Page 194 - History Facts

Miners didn’t realize that the blue pebbles in the Yogo Gulch streams were sapphires for 16 years!


People had been mining the Yogo Gulch for gold for years before people realized there were highly valuable and high quality sapphires in the streams. Mining in the area had been popular, faded, and then become more common again in the area. For years, miners had noticed the blue pebbles in the stream, but never recognized them as precious stones. It wasn’t until 1895 when the sapphires were recognized for what they were officially. 

Jake Hoover thought the blue stones might actually be jewels and so he sent them to be looked at. Eventually, they were sent in a cigar box by uninsured mail to Tiffany’s in New York. Dr. George Frederick Kunz examined them and responded saying that they were in fact sapphires, and not only that, they were sapphires of very high quality! There are also some stories of other locals figuring out about the sapphires, though not officially as Hoover did. 

According to one story, a miner sent some gold and blue pebbles to a school teacher in Maine who recognized them as sapphires. There is also another story crediting S.S. Hobbs as recognizing the precious stones. 



A Roman merchant who sold fake jewels was punished with a fake gladiator match.

The reign of Roman Emperor Gallienus lasted from 253 to 268. His reign took place during a time when the Roman Empire was in a great crisis. Historians say he didn't handle the crisis well, and as a result, much of the empire seceded.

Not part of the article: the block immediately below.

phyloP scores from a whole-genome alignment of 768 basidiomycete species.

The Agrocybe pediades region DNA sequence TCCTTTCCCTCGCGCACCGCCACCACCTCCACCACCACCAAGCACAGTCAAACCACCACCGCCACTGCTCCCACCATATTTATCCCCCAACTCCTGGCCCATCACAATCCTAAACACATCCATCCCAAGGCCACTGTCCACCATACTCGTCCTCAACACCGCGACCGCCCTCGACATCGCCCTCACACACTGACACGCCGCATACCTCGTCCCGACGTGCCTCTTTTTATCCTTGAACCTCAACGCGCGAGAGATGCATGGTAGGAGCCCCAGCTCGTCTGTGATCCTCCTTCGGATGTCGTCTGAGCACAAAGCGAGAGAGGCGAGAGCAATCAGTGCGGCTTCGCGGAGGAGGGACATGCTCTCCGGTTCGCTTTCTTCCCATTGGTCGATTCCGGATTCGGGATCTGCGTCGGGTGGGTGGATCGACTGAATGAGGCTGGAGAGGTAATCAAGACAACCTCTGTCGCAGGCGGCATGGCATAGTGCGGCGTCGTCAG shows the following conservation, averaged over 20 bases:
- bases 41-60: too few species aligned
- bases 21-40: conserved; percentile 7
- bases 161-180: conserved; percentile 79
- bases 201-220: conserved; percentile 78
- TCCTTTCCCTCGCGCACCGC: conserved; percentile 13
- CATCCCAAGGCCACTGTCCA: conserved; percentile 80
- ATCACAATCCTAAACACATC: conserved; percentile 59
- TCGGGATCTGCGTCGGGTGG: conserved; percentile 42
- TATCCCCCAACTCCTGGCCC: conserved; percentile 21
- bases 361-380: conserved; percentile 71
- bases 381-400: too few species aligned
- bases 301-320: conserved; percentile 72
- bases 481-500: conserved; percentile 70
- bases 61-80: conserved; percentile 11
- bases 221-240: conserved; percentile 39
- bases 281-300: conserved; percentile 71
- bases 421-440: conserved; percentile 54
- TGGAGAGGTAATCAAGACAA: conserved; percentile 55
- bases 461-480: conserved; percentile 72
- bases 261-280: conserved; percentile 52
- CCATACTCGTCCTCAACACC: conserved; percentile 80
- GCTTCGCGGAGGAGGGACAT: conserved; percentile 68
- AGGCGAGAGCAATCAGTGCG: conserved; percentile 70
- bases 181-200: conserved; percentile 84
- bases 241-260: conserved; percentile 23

During his reign and for a good portion of time before and after, there was a popular hypogeum in use during the Coliseum’s games. A hypogeum is essentially a series of underground tunnels that were used to keep audiences entertained and surprised by not being able to see what was coming next. 

Sometimes, it was used for comedic effect, as was the case with one merchant. This merchant had sold a fake, glass made jewel to the empress, and Gallienus decreed his punishment was to face a ferocious lion in the arena. 

When he was prepared to face certain death, a chicken walked out instead of a lion (the audience absolutely loved it). Gallienus had his herald proclaim that “He practiced deceit and then had it practiced on him.” The merchant’s punishment then was just being sent home.


A single 4th century Bishop’s actions ended the Christian persecution by the Sassanid Emperor!

Bishop Acacius was over Amida, Mesopotamia during the reign of Roman Emperor Theodosius in 400-425 AD. The Romans had captured 7,000 Persians and were holding them in Amida at the time. Acacius saw that the prisoners of war were starving and in utter misery, and decided to do something about it.

He brought his clergymen together and told them “Our God, my brethren, needs neither dishes nor cups; for He neither eats nor drinks, nor is in want of anything.” He went on to tell them that they would sell the church’s sacred silver and gold vessels and use the money to help the Persians.